Romance Audiobooks discussion

Audiobook Discussions > Listening to books you've already read?

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message 1: by Dee (new)

Dee (austhokie) | 1379 comments So I was going back and looking through my audiobooks listened to and realized that with the exception of the Outlander series, they are all new to me books that i've never read. Then I realized that 2 audiobooks that I had DNF'd were actually books that I had read.

Which got me wondering - do you guys find it easier to listen to a new to you book? or an old favorite? and if you listen to an old favorite - do you find that the narration lives up to how you expected the characters to sound?

message 2: by Diana (new)

Diana (dnneal) | 71 comments I try not to listen to books I've already read. The narrator's interpretation is usually opposite of what I imagined the characters. Two notable exceptions I found (so far) are the Amanda Quick's books narrated by Anne Flosnik and Nalini Singh's Archangel series narrated by Justine Eyre.

message 3: by Krissie (new)

Krissie | 224 comments I started out only listening to books I'd read (or books I'd written), then gradually branched out. I think I'm pretty much open to either, especially if it's a book I read long ago, like a lot of SEP's. They feel almost new.

message 4: by D.G. (new)

D.G. | 1329 comments I'm not much of a re-reader so most of the audiobooks I listen are books I've never read.

That said, when I decide to re-read a book, my first thought is to do it in audio. That way, there's something new and fresh about the book I can enjoy.

If the narrator is good and faithful to the book, I find that I can enjoy a re-read by audio a lot because sometimes the interpretation helps me discover details I've never thought of. I didn't get Harry Potter until I listened to it in audio. All the humor passed me by when I read the first book in print.

What pulls me out of the story is when a character sounds different than it's described in the book. I recently listened to a Miss Marple book in audio and the narrator sounded too young for my taste and that bothered me.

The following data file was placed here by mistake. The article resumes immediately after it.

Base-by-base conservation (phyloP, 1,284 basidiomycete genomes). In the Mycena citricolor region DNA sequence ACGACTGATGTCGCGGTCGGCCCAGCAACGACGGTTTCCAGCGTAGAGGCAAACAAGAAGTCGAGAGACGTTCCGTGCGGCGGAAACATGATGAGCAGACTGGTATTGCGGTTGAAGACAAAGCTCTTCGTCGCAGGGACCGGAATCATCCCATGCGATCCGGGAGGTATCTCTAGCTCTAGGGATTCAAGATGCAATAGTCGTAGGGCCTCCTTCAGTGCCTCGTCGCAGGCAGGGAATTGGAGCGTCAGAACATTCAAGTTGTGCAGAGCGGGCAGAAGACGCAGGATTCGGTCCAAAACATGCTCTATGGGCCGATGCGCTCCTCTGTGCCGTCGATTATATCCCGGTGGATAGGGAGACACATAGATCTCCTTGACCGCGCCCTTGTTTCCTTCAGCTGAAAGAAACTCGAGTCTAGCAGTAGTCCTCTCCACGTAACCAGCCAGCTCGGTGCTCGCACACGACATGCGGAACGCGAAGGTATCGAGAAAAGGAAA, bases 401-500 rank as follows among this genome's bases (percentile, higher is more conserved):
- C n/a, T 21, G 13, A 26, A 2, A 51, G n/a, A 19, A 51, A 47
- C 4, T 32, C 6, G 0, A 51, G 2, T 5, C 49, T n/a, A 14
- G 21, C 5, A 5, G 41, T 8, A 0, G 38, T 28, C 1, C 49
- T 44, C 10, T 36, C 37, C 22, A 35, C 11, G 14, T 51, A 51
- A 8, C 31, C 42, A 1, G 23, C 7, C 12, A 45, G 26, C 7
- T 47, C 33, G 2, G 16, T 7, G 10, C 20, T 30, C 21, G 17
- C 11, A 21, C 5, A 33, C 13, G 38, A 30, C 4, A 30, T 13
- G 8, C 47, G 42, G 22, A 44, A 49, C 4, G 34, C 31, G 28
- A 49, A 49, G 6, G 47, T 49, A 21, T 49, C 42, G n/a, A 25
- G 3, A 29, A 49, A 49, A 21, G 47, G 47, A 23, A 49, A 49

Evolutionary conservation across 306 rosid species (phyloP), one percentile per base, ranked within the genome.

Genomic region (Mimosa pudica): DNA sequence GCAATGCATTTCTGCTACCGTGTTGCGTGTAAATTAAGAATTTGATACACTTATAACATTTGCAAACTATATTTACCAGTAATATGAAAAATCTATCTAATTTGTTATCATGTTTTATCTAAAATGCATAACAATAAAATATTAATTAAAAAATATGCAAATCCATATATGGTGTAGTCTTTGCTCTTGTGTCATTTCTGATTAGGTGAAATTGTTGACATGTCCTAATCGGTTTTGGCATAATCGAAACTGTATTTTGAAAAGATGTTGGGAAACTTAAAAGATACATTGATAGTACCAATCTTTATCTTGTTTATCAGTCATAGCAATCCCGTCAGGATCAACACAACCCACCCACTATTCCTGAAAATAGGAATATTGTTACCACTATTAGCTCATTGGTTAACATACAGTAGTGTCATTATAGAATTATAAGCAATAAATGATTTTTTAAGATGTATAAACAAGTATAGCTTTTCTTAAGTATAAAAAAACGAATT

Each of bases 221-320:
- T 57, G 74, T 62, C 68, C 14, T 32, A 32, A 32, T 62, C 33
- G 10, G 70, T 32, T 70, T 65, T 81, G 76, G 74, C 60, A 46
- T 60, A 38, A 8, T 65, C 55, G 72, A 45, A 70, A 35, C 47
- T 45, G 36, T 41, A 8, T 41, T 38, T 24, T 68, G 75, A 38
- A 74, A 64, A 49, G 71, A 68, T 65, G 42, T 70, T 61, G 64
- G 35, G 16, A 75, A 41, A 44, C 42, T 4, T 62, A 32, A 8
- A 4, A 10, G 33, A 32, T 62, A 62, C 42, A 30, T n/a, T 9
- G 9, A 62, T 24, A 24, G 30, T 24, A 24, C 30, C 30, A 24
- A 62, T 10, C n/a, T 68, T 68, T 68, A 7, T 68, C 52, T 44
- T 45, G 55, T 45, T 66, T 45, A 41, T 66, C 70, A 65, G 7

message 5: by ~KarenH~ (new)

~KarenH~ | 36 comments I don't do a lot of rereading anymore, mostly just because there are too many books out there that I haven't read yet to spend the time on ones that I already have. For that reason, most of my audiobooks are new to me. The only exceptions I can think of are Lara Adrian's Midnight Breeds series, which I listened to from the beginning after having read the series to that point, and then continued in audio with future releases, and Nalini Singh's Psy/Changeling series. That one I'd read the first 5 books, then got away from it. When the audio versions were released, I started over from the beginning and am now continuing the series in audio.

Lea's Audiobooks Hensley (leahensleysaudiobooks) I often reread print books in audio and usually find it a positive experience. But when the narrator gets it wrong, such as in Foley's Lord of Ice, it makes me feel a little bonkers.

I do think I have greater expectations if I have read a book previous to listening. But if I realize during the audio that the narrator is following the author's character descriptions (that I may have looked over when creating an image of that character in my mind as I read), I often discover that I enjoy the book in a new way.

If I see a favorite in print released in audio, I will jump on it immediately if it is narrated by a trusted narrator. By that I mean a narrator I know studies the characters beforehand and works to perform as written.

Some of our listeners have to read a book first before listening. In the beginning I felt that way - especially those with a lot of world building - but now I go straight to audio in nearly every instance.

message 7: by Diana (new)

Diana (dianadcmd) Lea's Audiobooks wrote: "I often reread print books in audio and usually find it a positive experience. But when the narrator gets it wrong, such as in Foley's Lord of Ice, it makes me feel a little bonkers.


I won't listen to a beloved book by a narrator I don't like. Sadly, Lisa Kleypas' Dreaming of You (my favorite historical) is off the table for me. I can't bear the idea of Roslyn Landor reading Derek Craven.

I love having my favorite print books in audio when the narrator gets it right.

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